Have you noticed that water fountains are few and far between, at least in the United States? I feel as if when I was a little kid, they were a lot more accessible in public places. My library even had one, which is more than I can say for my neighborhood library now. What's ironic about this fact is that the first water fountains were installed in Berkeley, where I live!
Luther Haws, a part-time plumber and sanitary inspector for the city of Berkeley, was inspired to invent the drinking fountain in 1906, when he noticed school children drinking out of the same tin cup. This germ swapping seemed to him to pose a potential health hazard. So, Haws set to work building the first modern drinking fountain out of spare plumbing parts, the ball from a brass bedstead, and a self-closing rabbit ear valve.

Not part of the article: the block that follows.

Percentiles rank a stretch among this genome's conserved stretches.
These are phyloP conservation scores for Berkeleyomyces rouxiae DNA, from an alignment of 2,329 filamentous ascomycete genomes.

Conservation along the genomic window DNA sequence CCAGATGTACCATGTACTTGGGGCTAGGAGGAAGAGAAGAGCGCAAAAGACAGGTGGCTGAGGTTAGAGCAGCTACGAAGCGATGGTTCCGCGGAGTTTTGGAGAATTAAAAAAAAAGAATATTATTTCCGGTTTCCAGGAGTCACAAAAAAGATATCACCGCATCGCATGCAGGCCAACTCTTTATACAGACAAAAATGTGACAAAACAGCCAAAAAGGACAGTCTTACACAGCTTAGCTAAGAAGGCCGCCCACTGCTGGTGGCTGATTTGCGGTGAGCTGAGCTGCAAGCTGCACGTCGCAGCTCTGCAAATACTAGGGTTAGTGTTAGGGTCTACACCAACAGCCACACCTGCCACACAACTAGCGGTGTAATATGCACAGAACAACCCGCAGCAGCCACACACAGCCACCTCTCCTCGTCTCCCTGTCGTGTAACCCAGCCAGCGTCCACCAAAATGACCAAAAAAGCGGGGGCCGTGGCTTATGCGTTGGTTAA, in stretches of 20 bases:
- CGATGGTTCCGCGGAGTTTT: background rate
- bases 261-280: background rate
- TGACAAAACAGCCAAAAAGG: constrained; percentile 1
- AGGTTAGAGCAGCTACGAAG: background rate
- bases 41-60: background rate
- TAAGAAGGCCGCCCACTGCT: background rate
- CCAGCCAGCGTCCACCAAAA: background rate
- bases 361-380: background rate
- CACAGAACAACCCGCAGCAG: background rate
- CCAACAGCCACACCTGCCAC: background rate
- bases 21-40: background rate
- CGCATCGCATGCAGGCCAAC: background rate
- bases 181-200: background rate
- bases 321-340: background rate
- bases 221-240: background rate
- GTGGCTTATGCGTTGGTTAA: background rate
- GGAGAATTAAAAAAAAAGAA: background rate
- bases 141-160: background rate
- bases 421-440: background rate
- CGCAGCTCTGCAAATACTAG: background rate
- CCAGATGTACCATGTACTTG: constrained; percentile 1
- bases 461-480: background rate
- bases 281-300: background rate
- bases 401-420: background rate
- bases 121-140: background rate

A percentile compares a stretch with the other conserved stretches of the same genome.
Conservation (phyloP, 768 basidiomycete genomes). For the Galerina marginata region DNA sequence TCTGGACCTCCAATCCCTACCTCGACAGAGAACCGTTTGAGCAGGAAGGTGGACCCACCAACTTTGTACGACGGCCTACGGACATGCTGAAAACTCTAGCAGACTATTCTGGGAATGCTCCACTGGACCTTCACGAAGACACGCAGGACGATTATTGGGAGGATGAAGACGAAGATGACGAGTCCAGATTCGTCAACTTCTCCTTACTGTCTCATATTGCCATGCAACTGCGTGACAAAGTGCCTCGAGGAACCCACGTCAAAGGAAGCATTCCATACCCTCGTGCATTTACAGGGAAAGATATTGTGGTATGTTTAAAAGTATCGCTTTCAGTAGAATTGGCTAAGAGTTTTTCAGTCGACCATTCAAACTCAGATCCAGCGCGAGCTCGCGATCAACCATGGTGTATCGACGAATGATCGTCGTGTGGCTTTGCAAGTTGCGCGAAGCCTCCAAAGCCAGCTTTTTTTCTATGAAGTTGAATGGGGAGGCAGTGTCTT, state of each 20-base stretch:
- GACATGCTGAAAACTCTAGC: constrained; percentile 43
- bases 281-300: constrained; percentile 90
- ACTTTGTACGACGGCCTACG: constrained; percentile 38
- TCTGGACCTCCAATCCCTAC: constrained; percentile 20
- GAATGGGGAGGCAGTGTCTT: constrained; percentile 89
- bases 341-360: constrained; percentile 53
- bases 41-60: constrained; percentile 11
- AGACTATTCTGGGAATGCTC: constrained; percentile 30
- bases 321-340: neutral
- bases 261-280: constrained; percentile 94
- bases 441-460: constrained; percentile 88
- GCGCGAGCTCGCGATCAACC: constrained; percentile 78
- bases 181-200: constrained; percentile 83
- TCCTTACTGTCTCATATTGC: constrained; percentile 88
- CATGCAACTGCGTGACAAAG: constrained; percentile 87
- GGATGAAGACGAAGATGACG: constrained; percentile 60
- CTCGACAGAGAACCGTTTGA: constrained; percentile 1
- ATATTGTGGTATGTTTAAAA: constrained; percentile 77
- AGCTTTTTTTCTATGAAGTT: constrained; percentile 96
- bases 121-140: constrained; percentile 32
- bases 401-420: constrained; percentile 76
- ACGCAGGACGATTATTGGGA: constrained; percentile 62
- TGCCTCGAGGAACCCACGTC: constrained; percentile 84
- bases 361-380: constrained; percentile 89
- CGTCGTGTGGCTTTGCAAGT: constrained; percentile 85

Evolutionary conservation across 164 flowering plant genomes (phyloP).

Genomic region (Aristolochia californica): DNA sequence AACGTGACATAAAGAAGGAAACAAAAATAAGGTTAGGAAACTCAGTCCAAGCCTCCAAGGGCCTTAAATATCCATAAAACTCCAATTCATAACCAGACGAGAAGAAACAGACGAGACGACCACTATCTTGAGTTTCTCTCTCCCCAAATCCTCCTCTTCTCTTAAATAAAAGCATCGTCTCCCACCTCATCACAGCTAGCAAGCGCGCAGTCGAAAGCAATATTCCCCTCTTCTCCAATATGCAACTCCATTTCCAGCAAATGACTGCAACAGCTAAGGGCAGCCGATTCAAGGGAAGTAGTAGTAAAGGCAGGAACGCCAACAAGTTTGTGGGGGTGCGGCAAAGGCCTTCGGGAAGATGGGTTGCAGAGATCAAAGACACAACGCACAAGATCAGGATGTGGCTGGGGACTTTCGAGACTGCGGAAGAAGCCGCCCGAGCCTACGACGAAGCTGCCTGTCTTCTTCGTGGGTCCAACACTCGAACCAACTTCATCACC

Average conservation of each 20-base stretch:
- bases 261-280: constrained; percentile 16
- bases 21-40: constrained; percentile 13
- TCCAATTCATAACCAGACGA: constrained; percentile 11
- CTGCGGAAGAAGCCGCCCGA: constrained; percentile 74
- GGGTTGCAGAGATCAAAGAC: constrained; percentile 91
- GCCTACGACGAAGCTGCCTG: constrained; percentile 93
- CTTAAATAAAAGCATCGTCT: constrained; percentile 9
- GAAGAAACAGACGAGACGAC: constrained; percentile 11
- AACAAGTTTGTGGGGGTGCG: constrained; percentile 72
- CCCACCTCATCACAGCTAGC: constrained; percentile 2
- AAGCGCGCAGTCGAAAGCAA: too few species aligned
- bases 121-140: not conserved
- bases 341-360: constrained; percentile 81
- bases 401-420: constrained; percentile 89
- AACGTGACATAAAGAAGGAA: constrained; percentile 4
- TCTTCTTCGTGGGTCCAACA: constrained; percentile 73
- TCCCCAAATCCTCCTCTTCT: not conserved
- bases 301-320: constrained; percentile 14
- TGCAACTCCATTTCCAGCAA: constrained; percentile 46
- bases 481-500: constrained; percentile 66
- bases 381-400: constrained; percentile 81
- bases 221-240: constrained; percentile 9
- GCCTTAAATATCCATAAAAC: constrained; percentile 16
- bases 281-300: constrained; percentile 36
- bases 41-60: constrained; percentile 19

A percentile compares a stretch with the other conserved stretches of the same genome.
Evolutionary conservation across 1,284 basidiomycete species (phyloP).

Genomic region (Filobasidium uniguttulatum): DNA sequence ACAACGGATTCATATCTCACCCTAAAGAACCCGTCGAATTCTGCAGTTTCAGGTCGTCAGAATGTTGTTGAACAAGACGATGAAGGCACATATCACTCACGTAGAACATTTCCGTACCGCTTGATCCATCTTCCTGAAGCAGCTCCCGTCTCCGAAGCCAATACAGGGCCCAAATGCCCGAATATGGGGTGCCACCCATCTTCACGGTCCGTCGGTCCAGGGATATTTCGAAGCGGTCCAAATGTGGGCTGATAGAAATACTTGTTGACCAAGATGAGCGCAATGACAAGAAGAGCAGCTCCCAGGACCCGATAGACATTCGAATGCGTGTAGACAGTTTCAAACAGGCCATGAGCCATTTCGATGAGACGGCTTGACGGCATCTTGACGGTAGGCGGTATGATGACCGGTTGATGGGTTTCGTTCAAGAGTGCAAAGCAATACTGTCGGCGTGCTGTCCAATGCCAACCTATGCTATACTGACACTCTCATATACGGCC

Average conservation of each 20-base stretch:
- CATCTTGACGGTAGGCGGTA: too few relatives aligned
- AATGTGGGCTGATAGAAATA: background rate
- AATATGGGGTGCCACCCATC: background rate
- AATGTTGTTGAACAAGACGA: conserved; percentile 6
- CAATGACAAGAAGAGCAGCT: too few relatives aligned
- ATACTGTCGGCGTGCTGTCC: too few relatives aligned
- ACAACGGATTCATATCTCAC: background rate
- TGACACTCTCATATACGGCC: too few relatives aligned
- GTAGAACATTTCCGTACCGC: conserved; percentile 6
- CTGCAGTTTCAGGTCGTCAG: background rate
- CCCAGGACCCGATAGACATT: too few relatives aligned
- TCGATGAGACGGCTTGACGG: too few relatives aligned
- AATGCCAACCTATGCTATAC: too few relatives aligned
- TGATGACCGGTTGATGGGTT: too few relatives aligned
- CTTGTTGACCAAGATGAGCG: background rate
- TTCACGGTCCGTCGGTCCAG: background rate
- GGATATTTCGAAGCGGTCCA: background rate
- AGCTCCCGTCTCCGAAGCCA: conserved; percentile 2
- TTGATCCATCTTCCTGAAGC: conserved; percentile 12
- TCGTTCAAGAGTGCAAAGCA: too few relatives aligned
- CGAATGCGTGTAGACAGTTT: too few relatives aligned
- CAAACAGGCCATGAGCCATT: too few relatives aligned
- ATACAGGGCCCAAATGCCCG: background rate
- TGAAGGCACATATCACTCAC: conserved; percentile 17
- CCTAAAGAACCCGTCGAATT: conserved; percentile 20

Now that everyone's starting to realize that plastic water bottles are terrible for the environment, I propose a return to the use of water fountains. They're sanitary, convenient, and in the case of many (including this one), occasionally beautiful works of art. Not only will it cut down on plastic use, it'll also help to do something equally important: foster a sense of community in your neighborhood or city.